“I am honored to serve the president as a chairman for [Trump’s] New York campaign,” said Reed in a statement provided to the Ithaca Voice. “The president’s agenda of creating jobs and making America more safe and secure resonates with New Yorkers.”
As national debates and controversies have found their place at Cornell, Rep. Katherine Clark J.D. ’89 (D-MA), discussed her experience at Cornell, her role in the current impeachment hearings and the debate about allowing potentially contentious speakers on campus in an interview with The Sun.
The Cornell Roosevelt institute partnered with three other colleges across the U.S. to create the first-ever Global Student Policy Alliance. Hundreds of students interested in public policy will now have the opportunity to share perspectives and pitch viable solutions to important global issues such as racial discrimination, mental health and climate change.
“I don’t get to have a bad day,” said Leslie Danks Burke, founder and president of the Trailblazers PAC and a former state senate candidate. Burke, along with three other high-powered women, delivered a Lewis Auditorium panel discussion on Monday tackling how women’s issues are gaining momentum in the 2020 election.
Republican former presidential hopeful and governor of Wisconsin Scott Walker emphasized the “difference between socialism and freedom” in a speech to an ideologically mixed audience on Monday that highlighted his conservative record and high-profile battles against unions.
While most seniors last semester were busy preparing for interviews to woo prospective employers, Austin Morgan ’19 had a very different audience he hoped to impress: the people of the 57th District of New York.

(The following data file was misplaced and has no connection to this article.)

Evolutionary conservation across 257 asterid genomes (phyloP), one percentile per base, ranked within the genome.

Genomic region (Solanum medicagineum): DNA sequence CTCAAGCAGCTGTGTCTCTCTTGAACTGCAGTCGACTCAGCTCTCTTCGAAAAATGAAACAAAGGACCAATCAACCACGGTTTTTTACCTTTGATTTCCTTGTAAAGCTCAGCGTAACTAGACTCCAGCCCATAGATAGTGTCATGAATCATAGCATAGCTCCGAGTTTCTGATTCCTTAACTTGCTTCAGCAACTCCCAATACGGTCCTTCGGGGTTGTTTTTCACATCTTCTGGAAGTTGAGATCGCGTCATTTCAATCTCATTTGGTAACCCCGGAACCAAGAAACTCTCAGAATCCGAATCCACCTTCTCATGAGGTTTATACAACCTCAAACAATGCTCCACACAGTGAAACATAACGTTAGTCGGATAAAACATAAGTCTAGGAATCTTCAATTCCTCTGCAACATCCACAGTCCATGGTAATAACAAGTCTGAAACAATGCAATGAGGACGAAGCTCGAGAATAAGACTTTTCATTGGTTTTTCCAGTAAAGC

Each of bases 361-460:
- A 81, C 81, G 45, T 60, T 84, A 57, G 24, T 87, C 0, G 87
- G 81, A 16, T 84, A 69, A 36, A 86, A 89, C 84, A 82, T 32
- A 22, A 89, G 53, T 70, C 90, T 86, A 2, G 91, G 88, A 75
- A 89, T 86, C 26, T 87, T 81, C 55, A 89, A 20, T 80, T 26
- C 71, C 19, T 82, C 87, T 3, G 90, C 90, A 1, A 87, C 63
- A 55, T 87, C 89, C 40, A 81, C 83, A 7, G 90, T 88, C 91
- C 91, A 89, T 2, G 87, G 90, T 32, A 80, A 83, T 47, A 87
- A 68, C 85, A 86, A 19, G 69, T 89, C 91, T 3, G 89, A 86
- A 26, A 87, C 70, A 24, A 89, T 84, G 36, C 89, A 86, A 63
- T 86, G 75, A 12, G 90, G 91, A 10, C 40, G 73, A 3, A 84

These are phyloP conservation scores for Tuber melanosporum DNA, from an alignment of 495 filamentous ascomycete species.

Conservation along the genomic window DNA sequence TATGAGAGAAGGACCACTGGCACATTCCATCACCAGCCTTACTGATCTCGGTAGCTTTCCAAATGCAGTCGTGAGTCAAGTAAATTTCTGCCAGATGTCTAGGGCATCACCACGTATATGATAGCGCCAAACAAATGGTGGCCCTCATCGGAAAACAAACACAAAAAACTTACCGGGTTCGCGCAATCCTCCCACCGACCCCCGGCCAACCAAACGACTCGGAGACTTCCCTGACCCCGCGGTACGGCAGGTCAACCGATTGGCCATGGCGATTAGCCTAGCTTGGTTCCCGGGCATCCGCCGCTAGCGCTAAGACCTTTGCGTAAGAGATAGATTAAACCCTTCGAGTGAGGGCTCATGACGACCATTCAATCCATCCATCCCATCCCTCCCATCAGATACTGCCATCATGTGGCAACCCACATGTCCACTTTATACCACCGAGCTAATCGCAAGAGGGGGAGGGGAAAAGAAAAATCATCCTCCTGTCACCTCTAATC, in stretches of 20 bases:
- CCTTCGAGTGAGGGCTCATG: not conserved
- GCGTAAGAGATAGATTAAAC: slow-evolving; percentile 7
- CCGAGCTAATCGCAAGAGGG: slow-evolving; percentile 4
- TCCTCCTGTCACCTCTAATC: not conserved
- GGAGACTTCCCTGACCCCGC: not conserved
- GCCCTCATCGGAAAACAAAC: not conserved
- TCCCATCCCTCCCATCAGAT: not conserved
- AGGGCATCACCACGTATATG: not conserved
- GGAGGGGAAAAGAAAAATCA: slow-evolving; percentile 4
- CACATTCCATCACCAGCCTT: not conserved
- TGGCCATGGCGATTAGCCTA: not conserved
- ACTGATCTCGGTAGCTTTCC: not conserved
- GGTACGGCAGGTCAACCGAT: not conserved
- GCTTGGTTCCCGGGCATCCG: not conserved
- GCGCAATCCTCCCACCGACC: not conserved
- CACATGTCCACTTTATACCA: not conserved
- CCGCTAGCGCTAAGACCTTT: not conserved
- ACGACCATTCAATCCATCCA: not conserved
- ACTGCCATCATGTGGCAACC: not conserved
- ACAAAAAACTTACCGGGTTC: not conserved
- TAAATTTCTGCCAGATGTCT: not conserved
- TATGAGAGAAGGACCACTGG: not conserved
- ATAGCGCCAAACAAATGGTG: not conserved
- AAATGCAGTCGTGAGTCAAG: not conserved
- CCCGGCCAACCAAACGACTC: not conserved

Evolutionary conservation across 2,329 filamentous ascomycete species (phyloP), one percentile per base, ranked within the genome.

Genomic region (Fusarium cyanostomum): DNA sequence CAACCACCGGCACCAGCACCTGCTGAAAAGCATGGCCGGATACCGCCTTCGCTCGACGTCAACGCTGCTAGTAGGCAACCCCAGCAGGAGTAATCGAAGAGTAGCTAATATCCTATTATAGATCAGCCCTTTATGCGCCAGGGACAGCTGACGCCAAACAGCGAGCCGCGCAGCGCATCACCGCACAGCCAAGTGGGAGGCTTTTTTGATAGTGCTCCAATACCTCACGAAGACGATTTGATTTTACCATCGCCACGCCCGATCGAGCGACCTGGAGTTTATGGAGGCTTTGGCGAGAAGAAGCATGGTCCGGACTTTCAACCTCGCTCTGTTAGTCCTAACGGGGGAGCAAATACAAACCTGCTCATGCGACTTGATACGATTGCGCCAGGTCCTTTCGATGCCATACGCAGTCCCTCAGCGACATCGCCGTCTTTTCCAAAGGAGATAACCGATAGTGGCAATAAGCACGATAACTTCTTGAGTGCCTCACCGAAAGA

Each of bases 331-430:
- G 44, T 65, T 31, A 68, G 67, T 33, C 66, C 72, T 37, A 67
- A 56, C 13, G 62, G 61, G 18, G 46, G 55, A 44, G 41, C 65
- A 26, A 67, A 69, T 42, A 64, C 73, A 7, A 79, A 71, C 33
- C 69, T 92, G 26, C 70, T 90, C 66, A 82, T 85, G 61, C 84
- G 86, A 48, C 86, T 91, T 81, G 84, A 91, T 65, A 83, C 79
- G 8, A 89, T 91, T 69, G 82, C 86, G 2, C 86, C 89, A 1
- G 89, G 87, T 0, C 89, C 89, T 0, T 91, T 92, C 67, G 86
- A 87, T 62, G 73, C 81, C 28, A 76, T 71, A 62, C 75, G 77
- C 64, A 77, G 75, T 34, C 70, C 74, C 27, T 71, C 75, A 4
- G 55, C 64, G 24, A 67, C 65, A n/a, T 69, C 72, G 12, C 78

President Trump appointed seven individuals who will offer expertise in various fields in science and technology. Among them is Herbert Fisk Johnson III, who is currently the chairman and chief executive officer of SC Johnson.
The talk will be held in Statler Auditorium in Statler Hall and will start at 4:30 p.m. The event is free and open to the public and will be followed by a public reception from 6 p.m. and 7 p.m. in the Statler Hotel Carrier Ballroom.
Has Trump really changed everything? This is the question that three professors and a former member of the Congress tried to answer at a panel celebrating the launch of Cornell’s new Institute of Politics and Global Affairs. Speaking in Klarman Hall on Wednesday, the four panelists discussed political polarization, the dwindling of trust in institutions and the need to bridge gaps to find common ground. Rising economic inequality, changing demographics and echo chambers in online communication “created a large group of people who feel left out and unheard,” according to one of the panelists, Prof. Parfait Eloundou-Enyegue, developmental sociology. By the time the 2016 election rolled around, those people, he said, “were in need of a champion, and here comes Trump.”
Eloundou-Enyegue said that people on the political left often turn to the law, courts and the press to address their grievances.